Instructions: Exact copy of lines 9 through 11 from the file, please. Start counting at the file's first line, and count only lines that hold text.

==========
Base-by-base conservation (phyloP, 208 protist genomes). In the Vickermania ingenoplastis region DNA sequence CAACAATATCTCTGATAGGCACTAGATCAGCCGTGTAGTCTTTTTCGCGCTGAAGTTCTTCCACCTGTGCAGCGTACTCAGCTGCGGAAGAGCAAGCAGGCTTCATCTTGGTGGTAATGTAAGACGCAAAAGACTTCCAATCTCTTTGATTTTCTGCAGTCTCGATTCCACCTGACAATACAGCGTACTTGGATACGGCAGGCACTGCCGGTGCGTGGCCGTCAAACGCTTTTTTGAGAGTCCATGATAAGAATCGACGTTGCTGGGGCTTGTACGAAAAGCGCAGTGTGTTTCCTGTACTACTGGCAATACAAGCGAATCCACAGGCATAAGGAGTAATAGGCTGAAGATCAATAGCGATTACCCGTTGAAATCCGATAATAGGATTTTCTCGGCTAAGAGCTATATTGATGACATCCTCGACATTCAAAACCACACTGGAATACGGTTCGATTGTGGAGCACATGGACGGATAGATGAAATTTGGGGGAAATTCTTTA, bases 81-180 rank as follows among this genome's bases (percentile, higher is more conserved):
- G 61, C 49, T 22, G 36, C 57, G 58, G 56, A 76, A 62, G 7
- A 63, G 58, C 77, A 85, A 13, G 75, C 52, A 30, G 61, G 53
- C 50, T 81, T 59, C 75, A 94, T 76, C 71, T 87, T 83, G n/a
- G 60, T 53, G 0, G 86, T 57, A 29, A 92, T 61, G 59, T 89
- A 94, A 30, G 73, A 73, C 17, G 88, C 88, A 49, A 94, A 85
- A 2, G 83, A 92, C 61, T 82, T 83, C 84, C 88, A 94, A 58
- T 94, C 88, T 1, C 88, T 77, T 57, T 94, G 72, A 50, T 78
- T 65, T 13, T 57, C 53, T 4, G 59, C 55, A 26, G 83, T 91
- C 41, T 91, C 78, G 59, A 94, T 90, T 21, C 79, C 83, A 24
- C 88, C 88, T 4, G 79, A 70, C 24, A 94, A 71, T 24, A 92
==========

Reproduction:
- T 65, T 13, T 57, C 53, T 4, G 59, C 55, A 26, G 83, T 91
- C 41, T 91, C 78, G 59, A 94, T 90, T 21, C 79, C 83, A 24
- C 88, C 88, T 4, G 79, A 70, C 24, A 94, A 71, T 24, A 92